Joseph Howarth by Squire Knott



Joseph’s father worked as a hatter and the family had little money. The young Joseph was sent to the recently opened School for the Indigent Blind which was based in Liverpool.  Although the school aimed to provide skills for blind people Joseph did not enjoy the strict regime and he returned to his parents after a relatively short time.
Joseph found work on the newly established Tommyfield market in Oldham. He sold pies and muffins and his regular cry of “fresh penny and twopenny pies” became a recognised feature of the market


Joseph Howarth's Statuettes
As Oldham grew Joseph also took on the role of bell man and towncrier. In the 1841 and 1851 census he uses the term bell man but by 1861 described himself as a town crier. The ringing of Joseph’s bell signalled the start and end of market trading each day. His excellent memory and booming voice enabled him to announce
messages across town.  He also put his talents to work as a lay preacher. It was said that he could commit any verse of the bible to memory after hearing it just once. 
His religious faith and dislike of some of the murkier areas of town life meant that he refused to make official announcements from the stage of any of Oldham’s theatres. He also refused to lend his bell to others saying that "What work I won't do, my bell won't do." Joseph Howarth was never a rich man and the various censuses taken during his lifetime show him living in the households of other market traders. But as a blind man in the early 1800s he lived a successful and independent life. His role as town crier, coupled with the sheer force of his personality, made him a recognisable and popular figure in Oldham.  This popularity is most clearly demonstrated by the fact that soon after Joseph’s death a subscription was begun to raise a statue in his memory.


Joseph Howarth Statue in Alexandra Park, Oldham
The statue was based on a photograph taken by local photographer Squire Knott.  Supposedly Joseph arrived at the photography studio dressed for chapel and carrying a prayer book. Squire Knott agreed to take this picture for free as long as Joseph also posed in his official town crier’s outfit and holding his bell. On the 9th May 1868, the ceremony to unveil Oldham's first outdoor statue was opened by the ringing of Joseph Howarth's own bell. It was a day of celebration, where 'Blind Joe' was remembered with pride as an honest and religious man.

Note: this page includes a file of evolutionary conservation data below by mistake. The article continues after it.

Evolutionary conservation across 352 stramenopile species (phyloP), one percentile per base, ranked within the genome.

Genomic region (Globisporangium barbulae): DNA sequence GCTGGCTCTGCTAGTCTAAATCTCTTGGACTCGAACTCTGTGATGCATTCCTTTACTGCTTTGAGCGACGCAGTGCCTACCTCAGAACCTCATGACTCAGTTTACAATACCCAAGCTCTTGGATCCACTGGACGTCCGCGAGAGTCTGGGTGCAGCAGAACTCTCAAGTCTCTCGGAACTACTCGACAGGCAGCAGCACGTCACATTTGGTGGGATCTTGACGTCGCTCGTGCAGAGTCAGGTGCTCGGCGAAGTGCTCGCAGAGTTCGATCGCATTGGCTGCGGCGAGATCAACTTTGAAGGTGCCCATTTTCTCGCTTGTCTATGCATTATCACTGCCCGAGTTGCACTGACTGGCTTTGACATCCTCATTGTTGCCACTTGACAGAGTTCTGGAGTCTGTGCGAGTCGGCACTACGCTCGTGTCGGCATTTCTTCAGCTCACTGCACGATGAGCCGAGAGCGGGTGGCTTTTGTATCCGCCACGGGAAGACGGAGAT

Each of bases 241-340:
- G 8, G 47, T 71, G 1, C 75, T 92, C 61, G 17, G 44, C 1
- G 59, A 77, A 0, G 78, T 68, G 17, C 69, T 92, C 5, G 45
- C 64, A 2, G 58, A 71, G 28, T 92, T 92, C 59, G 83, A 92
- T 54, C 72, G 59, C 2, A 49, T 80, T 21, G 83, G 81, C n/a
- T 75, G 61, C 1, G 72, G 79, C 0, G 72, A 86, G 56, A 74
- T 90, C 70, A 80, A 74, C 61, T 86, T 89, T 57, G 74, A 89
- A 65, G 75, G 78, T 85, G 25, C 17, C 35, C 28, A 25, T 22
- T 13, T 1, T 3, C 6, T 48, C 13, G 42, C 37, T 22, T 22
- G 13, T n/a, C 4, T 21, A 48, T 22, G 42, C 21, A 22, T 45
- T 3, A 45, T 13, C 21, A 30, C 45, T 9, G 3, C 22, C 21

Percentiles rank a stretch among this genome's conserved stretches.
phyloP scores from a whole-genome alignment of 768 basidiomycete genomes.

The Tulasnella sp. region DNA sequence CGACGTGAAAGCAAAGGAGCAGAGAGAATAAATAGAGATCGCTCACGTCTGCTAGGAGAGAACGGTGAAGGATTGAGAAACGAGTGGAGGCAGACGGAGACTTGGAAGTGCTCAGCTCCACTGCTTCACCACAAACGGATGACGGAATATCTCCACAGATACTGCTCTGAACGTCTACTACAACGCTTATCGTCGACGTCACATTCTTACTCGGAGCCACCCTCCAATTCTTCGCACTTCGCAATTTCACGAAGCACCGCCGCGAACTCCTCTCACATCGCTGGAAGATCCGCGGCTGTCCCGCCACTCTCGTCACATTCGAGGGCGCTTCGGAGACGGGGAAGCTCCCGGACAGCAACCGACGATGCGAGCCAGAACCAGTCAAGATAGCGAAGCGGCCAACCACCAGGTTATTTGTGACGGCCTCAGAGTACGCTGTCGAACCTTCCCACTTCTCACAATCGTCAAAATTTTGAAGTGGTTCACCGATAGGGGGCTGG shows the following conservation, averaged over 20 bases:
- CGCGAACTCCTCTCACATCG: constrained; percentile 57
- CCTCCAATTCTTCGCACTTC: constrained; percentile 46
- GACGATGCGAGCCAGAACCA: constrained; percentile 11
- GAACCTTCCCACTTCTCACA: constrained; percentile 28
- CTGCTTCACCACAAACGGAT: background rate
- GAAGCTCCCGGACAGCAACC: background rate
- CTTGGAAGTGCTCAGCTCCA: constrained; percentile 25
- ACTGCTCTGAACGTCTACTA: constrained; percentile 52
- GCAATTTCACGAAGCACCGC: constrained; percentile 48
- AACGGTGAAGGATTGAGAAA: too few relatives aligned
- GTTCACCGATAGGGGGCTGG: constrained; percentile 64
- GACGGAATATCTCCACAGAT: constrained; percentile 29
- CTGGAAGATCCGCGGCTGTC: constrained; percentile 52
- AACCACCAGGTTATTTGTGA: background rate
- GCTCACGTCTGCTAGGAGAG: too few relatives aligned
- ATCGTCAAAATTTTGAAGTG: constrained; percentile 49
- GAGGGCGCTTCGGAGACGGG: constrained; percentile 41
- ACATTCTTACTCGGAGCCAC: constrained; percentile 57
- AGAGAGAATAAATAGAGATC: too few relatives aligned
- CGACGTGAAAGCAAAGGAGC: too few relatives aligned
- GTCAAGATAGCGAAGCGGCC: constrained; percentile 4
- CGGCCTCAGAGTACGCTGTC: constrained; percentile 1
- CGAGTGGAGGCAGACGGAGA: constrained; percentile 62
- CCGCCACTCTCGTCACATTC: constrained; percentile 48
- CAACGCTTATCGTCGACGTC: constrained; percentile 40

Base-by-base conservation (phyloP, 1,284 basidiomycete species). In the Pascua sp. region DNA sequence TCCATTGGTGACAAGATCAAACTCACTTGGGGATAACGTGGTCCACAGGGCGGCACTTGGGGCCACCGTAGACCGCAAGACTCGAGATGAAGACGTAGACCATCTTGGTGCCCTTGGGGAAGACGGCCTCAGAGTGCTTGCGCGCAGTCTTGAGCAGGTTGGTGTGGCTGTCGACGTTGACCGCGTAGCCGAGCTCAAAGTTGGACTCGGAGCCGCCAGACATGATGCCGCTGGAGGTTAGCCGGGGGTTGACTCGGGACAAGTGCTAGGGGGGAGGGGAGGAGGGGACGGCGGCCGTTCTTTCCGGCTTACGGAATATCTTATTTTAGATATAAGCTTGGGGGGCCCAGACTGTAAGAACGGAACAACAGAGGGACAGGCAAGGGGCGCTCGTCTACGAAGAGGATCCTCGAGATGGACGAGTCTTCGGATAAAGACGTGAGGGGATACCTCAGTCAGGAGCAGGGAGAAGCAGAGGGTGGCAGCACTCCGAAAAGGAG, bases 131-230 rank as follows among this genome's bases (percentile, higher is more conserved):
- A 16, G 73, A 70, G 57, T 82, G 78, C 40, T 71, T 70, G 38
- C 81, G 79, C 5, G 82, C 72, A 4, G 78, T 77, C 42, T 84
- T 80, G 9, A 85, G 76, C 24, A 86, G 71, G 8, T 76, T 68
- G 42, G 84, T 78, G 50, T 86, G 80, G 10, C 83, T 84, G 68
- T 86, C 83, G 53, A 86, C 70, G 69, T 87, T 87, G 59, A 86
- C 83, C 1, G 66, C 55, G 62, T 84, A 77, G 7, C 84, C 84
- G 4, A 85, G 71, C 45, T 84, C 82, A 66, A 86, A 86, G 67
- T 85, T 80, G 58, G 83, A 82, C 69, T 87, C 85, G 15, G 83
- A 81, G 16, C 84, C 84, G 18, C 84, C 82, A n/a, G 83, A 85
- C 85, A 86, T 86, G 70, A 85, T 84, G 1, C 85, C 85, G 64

For the dignitaries who attended the ceremony Joseph’s life of struggle and perseverance was a fine example of Victorian ideals of working-class self-improvement. This was a man who might serve as an example to others. In his speech the mayor said that "Some towns did not do these things till they had got or reared a statesman, but the Oldham people were not waiting so long as that, seeing they could erect a statue even for a bellman." The mayor also compared Joseph’s statue to the goddess Hebe who was also on display in Alexandra Park. 'While Joseph handed mutton pies to the people of Oldham; the other handed nectar to the gods.' The statue quickly became a landmark.
Postcard of Oldham featuring Joseph Howarth Statue
A series of souvenir statuettes were produced by a local brickworks and the statue appeared on other items such as Victorian crockery or Edwardian postcards. Today the statue is reputed to be the only one in Britain where the subject is wearing a top hat.  Joseph’s gravestone can still be seen in Chadderton Cemetery. The inscription gives a brief summary of his life and also a real sense of how he was regarded by his fellow Oldhamers.                                                       
"Blind from childhood, but other senses exquisitely acute, and mental powers remarkable. He held the office of town crier in this borough for 43 years with singular credit. He was a good man - a Wesleyan Methodist and sustained the offices of local preacher and class leader for nearly half a century. He was extensively known and greatly esteemed through life and died trusting in the merits of his redeemer"
Joseph's Bell

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